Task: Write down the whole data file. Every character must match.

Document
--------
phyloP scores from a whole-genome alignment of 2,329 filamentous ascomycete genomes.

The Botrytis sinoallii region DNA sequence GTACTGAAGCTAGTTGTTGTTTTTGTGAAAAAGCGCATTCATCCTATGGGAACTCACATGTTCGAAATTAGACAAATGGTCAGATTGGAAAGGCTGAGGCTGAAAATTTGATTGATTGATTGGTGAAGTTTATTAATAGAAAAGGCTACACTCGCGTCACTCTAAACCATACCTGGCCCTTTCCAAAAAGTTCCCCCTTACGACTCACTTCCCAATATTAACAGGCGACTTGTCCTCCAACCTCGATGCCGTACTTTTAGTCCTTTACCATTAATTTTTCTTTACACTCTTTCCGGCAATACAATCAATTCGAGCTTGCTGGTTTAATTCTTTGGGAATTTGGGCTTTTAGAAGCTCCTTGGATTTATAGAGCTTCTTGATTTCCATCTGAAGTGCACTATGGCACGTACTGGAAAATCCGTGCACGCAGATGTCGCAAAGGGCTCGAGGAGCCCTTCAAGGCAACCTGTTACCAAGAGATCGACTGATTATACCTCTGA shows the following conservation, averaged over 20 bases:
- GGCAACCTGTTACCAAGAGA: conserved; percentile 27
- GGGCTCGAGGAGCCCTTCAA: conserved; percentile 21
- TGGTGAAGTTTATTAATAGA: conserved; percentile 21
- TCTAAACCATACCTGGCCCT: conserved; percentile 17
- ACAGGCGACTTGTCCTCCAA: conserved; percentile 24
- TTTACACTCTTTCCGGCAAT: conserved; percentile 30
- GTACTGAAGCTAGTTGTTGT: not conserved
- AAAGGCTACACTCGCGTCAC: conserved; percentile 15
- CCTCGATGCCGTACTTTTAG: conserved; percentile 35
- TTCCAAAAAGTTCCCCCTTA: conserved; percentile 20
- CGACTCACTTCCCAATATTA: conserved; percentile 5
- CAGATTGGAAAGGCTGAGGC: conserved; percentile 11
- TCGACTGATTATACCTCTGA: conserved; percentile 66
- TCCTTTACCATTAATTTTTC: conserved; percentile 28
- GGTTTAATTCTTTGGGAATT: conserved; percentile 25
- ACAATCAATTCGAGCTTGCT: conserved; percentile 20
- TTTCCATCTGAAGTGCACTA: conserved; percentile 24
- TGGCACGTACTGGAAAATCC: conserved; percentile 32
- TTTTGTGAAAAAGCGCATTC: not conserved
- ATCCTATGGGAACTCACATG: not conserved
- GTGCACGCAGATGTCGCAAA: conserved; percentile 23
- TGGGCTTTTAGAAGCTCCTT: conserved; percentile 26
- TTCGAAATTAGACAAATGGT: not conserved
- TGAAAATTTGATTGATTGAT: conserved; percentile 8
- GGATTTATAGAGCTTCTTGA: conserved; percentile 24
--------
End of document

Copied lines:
phyloP scores from a whole-genome alignment of 2,329 filamentous ascomycete genomes.

The Botrytis sinoallii region DNA sequence GTACTGAAGCTAGTTGTTGTTTTTGTGAAAAAGCGCATTCATCCTATGGGAACTCACATGTTCGAAATTAGACAAATGGTCAGATTGGAAAGGCTGAGGCTGAAAATTTGATTGATTGATTGGTGAAGTTTATTAATAGAAAAGGCTACACTCGCGTCACTCTAAACCATACCTGGCCCTTTCCAAAAAGTTCCCCCTTACGACTCACTTCCCAATATTAACAGGCGACTTGTCCTCCAACCTCGATGCCGTACTTTTAGTCCTTTACCATTAATTTTTCTTTACACTCTTTCCGGCAATACAATCAATTCGAGCTTGCTGGTTTAATTCTTTGGGAATTTGGGCTTTTAGAAGCTCCTTGGATTTATAGAGCTTCTTGATTTCCATCTGAAGTGCACTATGGCACGTACTGGAAAATCCGTGCACGCAGATGTCGCAAAGGGCTCGAGGAGCCCTTCAAGGCAACCTGTTACCAAGAGATCGACTGATTATACCTCTGA shows the following conservation, averaged over 20 bases:
- GGCAACCTGTTACCAAGAGA: conserved; percentile 27
- GGGCTCGAGGAGCCCTTCAA: conserved; percentile 21
- TGGTGAAGTTTATTAATAGA: conserved; percentile 21
- TCTAAACCATACCTGGCCCT: conserved; percentile 17
- ACAGGCGACTTGTCCTCCAA: conserved; percentile 24
- TTTACACTCTTTCCGGCAAT: conserved; percentile 30
- GTACTGAAGCTAGTTGTTGT: not conserved
- AAAGGCTACACTCGCGTCAC: conserved; percentile 15
- CCTCGATGCCGTACTTTTAG: conserved; percentile 35
- TTCCAAAAAGTTCCCCCTTA: conserved; percentile 20
- CGACTCACTTCCCAATATTA: conserved; percentile 5
- CAGATTGGAAAGGCTGAGGC: conserved; percentile 11
- TCGACTGATTATACCTCTGA: conserved; percentile 66
- TCCTTTACCATTAATTTTTC: conserved; percentile 28
- GGTTTAATTCTTTGGGAATT: conserved; percentile 25
- ACAATCAATTCGAGCTTGCT: conserved; percentile 20
- TTTCCATCTGAAGTGCACTA: conserved; percentile 24
- TGGCACGTACTGGAAAATCC: conserved; percentile 32
- TTTTGTGAAAAAGCGCATTC: not conserved
- ATCCTATGGGAACTCACATG: not conserved
- GTGCACGCAGATGTCGCAAA: conserved; percentile 23
- TGGGCTTTTAGAAGCTCCTT: conserved; percentile 26
- TTCGAAATTAGACAAATGGT: not conserved
- TGAAAATTTGATTGATTGAT: conserved; percentile 8
- GGATTTATAGAGCTTCTTGA: conserved; percentile 24